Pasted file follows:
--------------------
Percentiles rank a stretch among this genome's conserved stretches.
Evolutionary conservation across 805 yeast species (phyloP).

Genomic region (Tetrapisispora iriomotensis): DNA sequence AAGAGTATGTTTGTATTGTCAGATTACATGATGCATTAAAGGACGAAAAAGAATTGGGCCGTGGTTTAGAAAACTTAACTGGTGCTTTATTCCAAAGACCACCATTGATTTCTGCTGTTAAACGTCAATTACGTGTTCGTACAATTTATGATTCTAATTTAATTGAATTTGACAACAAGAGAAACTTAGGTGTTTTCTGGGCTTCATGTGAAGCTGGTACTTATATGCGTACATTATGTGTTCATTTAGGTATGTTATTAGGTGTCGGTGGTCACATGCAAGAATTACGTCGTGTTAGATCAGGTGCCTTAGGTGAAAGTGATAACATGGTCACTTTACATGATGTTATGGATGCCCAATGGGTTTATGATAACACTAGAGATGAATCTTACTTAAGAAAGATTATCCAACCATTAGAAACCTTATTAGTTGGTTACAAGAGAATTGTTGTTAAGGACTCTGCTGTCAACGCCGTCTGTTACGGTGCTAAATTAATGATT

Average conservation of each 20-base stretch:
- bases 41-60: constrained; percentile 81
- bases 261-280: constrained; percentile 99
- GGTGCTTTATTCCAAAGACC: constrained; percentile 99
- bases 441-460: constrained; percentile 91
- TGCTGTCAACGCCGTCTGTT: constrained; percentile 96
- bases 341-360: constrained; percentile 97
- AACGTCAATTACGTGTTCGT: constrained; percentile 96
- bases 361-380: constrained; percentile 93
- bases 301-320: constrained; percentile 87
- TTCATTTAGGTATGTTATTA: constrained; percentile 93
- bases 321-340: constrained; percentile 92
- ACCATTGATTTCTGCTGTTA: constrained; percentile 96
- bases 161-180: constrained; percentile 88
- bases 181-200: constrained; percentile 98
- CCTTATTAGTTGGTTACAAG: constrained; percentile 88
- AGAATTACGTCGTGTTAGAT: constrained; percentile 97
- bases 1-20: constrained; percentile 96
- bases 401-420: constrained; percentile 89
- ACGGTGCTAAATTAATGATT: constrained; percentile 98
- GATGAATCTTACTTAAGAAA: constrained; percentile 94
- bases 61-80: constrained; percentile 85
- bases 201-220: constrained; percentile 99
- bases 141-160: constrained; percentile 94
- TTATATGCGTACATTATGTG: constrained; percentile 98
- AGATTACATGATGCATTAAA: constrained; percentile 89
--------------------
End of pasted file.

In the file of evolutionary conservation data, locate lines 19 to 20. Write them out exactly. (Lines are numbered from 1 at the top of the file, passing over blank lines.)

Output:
- CCTTATTAGTTGGTTACAAG: constrained; percentile 88
- AGAATTACGTCGTGTTAGAT: constrained; percentile 97